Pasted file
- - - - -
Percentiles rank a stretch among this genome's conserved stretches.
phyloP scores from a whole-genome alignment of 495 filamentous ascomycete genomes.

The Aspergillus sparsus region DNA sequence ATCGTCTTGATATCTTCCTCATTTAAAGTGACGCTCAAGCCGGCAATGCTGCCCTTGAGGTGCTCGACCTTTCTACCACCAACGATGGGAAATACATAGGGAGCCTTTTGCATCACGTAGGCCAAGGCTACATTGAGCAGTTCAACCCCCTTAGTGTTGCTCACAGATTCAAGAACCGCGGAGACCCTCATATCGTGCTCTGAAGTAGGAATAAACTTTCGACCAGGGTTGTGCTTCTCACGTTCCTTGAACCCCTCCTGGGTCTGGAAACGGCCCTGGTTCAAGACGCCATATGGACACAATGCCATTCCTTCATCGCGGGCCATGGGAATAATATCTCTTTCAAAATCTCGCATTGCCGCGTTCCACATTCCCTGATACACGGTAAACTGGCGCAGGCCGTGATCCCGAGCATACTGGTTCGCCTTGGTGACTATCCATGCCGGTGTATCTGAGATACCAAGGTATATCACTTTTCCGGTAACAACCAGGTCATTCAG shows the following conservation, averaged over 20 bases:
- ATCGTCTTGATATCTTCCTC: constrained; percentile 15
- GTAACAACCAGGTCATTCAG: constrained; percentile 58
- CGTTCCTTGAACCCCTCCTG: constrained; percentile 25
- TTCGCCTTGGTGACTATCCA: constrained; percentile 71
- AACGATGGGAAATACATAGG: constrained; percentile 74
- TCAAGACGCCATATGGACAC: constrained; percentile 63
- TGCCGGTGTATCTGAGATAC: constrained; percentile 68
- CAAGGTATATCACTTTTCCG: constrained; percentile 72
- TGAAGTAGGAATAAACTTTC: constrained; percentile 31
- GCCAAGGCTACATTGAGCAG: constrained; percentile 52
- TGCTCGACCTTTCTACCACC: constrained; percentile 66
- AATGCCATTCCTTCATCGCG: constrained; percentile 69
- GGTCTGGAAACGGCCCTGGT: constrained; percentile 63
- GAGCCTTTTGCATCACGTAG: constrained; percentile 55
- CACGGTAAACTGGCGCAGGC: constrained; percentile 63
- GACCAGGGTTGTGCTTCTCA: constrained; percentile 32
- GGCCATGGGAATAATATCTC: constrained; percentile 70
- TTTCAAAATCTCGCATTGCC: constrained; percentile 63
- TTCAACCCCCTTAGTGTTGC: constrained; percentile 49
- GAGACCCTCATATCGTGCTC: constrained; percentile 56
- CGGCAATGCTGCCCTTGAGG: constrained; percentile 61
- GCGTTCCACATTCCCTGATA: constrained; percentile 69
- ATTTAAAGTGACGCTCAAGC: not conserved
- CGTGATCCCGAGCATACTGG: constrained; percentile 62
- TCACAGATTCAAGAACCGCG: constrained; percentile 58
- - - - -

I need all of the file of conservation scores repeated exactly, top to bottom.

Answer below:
Percentiles rank a stretch among this genome's conserved stretches.
phyloP scores from a whole-genome alignment of 495 filamentous ascomycete genomes.

The Aspergillus sparsus region DNA sequence ATCGTCTTGATATCTTCCTCATTTAAAGTGACGCTCAAGCCGGCAATGCTGCCCTTGAGGTGCTCGACCTTTCTACCACCAACGATGGGAAATACATAGGGAGCCTTTTGCATCACGTAGGCCAAGGCTACATTGAGCAGTTCAACCCCCTTAGTGTTGCTCACAGATTCAAGAACCGCGGAGACCCTCATATCGTGCTCTGAAGTAGGAATAAACTTTCGACCAGGGTTGTGCTTCTCACGTTCCTTGAACCCCTCCTGGGTCTGGAAACGGCCCTGGTTCAAGACGCCATATGGACACAATGCCATTCCTTCATCGCGGGCCATGGGAATAATATCTCTTTCAAAATCTCGCATTGCCGCGTTCCACATTCCCTGATACACGGTAAACTGGCGCAGGCCGTGATCCCGAGCATACTGGTTCGCCTTGGTGACTATCCATGCCGGTGTATCTGAGATACCAAGGTATATCACTTTTCCGGTAACAACCAGGTCATTCAG shows the following conservation, averaged over 20 bases:
- ATCGTCTTGATATCTTCCTC: constrained; percentile 15
- GTAACAACCAGGTCATTCAG: constrained; percentile 58
- CGTTCCTTGAACCCCTCCTG: constrained; percentile 25
- TTCGCCTTGGTGACTATCCA: constrained; percentile 71
- AACGATGGGAAATACATAGG: constrained; percentile 74
- TCAAGACGCCATATGGACAC: constrained; percentile 63
- TGCCGGTGTATCTGAGATAC: constrained; percentile 68
- CAAGGTATATCACTTTTCCG: constrained; percentile 72
- TGAAGTAGGAATAAACTTTC: constrained; percentile 31
- GCCAAGGCTACATTGAGCAG: constrained; percentile 52
- TGCTCGACCTTTCTACCACC: constrained; percentile 66
- AATGCCATTCCTTCATCGCG: constrained; percentile 69
- GGTCTGGAAACGGCCCTGGT: constrained; percentile 63
- GAGCCTTTTGCATCACGTAG: constrained; percentile 55
- CACGGTAAACTGGCGCAGGC: constrained; percentile 63
- GACCAGGGTTGTGCTTCTCA: constrained; percentile 32
- GGCCATGGGAATAATATCTC: constrained; percentile 70
- TTTCAAAATCTCGCATTGCC: constrained; percentile 63
- TTCAACCCCCTTAGTGTTGC: constrained; percentile 49
- GAGACCCTCATATCGTGCTC: constrained; percentile 56
- CGGCAATGCTGCCCTTGAGG: constrained; percentile 61
- GCGTTCCACATTCCCTGATA: constrained; percentile 69
- ATTTAAAGTGACGCTCAAGC: not conserved
- CGTGATCCCGAGCATACTGG: constrained; percentile 62
- TCACAGATTCAAGAACCGCG: constrained; percentile 58